Loca goldsmithing has virtually disappeared from Morocco, a consequence of the mass flight of Jews. In this fascinating article in The Librarians, Chen Malul finds photographs recording the presence of Jewish professional artisans and craftspersons. Even rabbis worked as craftsmen and women worked as seamstresses. (with thanks: Moti)
For centuries, Jews in Morocco made a living from crafts that the Muslim majority society engaged in as well. The terms of the Pact of Umar as well as the laws of Sharia did not impose severe restrictions on non-Muslim occupations, though only Muslims were allowed to work in the fields of government and public office. This was intended to prevent a situation where non-Muslims would hold more important government positions and have greater economic power and influence than Muslims. In other words, despite the fairly common claim among Israelis of Moroccan descent, it’s statistically impossible that everyone’s Jewish-Moroccan grandfather served an adviser to the king.
Despite the tolerant legal infrastructure, the Muslim majority population did eventually impose restrictions on non-Muslims through the guild system as a way to lessen competition in the craft professions. Not having much choice, the Jews flocked to the trades that were open to them.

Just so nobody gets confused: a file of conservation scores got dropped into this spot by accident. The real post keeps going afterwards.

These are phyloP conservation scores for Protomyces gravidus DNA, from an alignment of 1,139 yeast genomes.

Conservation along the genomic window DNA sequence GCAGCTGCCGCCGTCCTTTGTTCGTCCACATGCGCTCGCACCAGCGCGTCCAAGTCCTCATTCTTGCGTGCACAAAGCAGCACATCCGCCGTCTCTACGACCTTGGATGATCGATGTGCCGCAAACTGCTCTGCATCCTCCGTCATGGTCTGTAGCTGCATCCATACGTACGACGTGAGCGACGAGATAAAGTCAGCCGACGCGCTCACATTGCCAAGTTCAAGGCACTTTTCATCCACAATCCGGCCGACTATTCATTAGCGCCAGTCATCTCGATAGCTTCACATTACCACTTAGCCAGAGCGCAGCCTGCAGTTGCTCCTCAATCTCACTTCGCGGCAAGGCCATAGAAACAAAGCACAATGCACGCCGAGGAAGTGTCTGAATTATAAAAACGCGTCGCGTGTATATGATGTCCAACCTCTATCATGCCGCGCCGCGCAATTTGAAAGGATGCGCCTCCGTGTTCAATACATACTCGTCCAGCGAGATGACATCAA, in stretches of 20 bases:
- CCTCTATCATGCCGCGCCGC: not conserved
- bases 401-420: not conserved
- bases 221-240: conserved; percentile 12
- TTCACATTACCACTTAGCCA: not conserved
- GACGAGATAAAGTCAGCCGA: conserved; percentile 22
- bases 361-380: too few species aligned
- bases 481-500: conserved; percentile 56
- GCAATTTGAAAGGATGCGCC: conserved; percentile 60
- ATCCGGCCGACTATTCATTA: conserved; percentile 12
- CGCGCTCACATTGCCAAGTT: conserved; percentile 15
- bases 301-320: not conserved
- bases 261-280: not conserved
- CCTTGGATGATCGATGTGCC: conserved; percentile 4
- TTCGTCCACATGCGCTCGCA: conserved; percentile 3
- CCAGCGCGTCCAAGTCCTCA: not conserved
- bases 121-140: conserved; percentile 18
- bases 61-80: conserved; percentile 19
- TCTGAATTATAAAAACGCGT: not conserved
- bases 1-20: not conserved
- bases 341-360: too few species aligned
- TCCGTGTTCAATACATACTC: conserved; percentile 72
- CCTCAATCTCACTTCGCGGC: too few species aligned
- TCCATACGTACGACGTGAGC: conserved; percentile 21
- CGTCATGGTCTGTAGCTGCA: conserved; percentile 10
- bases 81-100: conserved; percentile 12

According to Sharia law, Muslims are forbidden from working with silver and gold, as the labor results in a greater profit than the true value of the metals, making the profession immoral. The exclusion of Muslims from metalwork enabled Jews to integrate into the industries of goldsmithing and production of gold thread.
Being a professional craftsperson was considered a respected occupation among the middle and lower classes. Prof. Eli Bashan, who researched this subject, wrote – “Even sages and rabbis, who did not want to be paid for their Torah teachings, worked as professional artisans, and this was considered a virtuous act; These included mainly goldsmiths but also other skilled workers such as builders and barbers. Those who were chosen for communal leadership roles came from the ranks of the artisans.”